What a view! Gulfstream is the only restaurant in Garden City Beach overlooking the ocean on one side and Murrells Inlet on the other and, fortunately, the food lives up to the view. Recommended starters include the onion loaf (a mass of fried onion rings with bleu cheese dip), kicky N'Awlins shrimp served atop a crispy fried grits cake, she-crab soup and oyster shooters. Popular main courses range from Low Country crab cakes, a variety of fried seafood, garlic crab claws, and grilled or blackened catch of the day. Kids can opt for fried fish, shrimp, chicken fingers, or spaghetti.


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North Myrtle Beach


A Rockefeller in name only (you won't run into any high-falutin attitude or pretense), this roadside seafooder appeals to folks from all walks of life. For those who prefer their seafood in a more natural state, order from the raw bar or the steam kettles, featuring fresh shrimp, scallops or mussels in old bay and beer, garlic and wine or spicy marinara sauce. Or try the shrimp dinner (you can have it fried, blackened or sautéed in garlic butter) or the crab cake dinner, either of which are served with choice of potato and vegetable medley. Off course, the shrimp-n-grits will never steer you off course.




Mr. Fish has relocated to a new, more spacious location but still features the same great food thousands have come to know and love. The new, multi-room establishment is the latest creation of Mr. Fish, aka Ted Hammerman, and daughter Sheina. He is a famous fisherman among locals while her background is in the restaurant industry, so they make a great team in providing quality seafood in a casual and comfortable environment. The restaurant expanded due to popular demand, and now separate rooms serve as a sushi station and full bar bar. But you can order off the same delicious menu in any room, and the shrimp and grits, fish tacos and crab cakes are popular items. The sushi and she-crab soup are also top-selling items.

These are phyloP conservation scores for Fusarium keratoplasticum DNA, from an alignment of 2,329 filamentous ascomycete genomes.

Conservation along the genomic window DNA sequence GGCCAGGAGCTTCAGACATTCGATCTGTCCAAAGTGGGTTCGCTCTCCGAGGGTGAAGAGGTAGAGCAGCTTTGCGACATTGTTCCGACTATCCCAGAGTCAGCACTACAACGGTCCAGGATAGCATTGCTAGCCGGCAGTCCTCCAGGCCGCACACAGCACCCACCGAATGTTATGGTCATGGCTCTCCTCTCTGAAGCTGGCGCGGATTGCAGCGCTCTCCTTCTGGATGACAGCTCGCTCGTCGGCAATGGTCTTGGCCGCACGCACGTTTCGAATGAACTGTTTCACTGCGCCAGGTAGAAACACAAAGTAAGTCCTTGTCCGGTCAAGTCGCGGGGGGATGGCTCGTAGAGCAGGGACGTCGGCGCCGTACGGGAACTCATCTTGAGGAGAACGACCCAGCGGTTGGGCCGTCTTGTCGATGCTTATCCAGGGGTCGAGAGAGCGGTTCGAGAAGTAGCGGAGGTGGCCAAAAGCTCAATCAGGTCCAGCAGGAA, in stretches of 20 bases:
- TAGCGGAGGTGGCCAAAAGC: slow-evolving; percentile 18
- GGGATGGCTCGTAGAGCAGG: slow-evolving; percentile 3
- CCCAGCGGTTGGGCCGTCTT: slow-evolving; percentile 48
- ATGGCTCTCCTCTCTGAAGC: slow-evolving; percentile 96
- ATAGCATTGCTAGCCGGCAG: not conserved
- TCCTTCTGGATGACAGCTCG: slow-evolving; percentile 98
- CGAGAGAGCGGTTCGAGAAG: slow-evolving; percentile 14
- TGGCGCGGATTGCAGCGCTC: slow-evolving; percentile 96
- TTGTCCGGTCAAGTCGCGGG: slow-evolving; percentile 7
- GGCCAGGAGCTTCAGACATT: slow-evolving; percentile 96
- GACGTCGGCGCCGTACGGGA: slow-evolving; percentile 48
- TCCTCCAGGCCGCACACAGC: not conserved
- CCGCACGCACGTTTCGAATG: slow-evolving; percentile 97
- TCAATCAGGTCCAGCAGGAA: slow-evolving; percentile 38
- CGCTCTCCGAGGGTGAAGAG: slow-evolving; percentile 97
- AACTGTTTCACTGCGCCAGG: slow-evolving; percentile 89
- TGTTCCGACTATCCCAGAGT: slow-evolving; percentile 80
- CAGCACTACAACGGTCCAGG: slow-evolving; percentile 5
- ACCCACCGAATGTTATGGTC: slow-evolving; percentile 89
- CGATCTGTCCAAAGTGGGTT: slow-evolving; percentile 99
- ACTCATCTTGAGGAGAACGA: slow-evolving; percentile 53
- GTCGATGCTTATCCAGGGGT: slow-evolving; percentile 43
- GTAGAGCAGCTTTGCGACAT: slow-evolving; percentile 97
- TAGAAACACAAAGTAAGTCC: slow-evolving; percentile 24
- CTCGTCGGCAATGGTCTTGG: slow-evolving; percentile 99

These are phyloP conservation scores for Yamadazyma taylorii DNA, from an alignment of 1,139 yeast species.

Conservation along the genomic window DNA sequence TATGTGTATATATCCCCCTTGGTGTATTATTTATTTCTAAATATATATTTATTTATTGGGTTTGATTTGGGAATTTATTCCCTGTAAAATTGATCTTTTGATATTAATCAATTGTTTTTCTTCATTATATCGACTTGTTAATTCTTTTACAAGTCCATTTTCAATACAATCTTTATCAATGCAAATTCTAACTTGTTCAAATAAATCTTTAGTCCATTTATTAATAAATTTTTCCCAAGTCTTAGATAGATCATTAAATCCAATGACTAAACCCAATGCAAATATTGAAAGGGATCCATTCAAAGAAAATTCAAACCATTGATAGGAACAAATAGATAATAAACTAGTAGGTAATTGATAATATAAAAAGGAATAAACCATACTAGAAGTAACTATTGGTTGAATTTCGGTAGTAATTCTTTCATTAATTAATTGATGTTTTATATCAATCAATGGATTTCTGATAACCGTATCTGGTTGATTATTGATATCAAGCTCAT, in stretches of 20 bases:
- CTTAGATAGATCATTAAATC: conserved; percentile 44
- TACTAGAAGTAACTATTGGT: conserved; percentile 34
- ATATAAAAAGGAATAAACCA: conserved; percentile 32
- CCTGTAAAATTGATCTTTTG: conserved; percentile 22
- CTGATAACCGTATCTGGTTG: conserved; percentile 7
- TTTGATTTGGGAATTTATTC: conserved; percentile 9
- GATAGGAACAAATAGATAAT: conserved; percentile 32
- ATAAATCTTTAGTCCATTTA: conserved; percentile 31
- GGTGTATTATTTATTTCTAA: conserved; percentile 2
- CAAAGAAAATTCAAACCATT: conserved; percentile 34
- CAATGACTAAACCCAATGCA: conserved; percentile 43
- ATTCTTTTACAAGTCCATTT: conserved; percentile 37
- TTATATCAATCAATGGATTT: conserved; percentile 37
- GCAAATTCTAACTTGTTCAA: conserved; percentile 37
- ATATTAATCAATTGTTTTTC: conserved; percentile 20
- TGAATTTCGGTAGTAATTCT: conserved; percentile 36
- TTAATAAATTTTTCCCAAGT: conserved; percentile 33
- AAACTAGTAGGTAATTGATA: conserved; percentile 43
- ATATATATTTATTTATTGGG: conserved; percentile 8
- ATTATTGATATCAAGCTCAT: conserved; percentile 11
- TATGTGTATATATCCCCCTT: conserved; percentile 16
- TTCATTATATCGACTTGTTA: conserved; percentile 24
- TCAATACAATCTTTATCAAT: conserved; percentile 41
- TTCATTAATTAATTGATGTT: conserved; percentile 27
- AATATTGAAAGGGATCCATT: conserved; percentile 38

Sea Captain's House


Once a privately-owned family beach cottage, this picturesque oceanfront restaurant serves up excellent seafood dishes with a side order of wonderful view. Featuring a combination of Southern cooking and Lowcountry seafood, the cuisine is award-winning and has been featured in numerous national publications. For more than 60 years this "temporary" eatery, which was slated for demolition to make room for a high-rise hotel, is still drawing huge crowds. While taking in the beautiful views, try any one of their delicious platters including oysters, shrimp and rock lobster. Also served are a variety of chicken and steak dishes, all accompanied by fresh seasonal vegetables.


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Meet Terry Massey

It's no surprise that journalist Terry Massey is credited with creating the word 'stay-cation.'  He considers the past 18 years in Myrtle Beach a vacation.

He and his wife Stephanie were...  More About Terry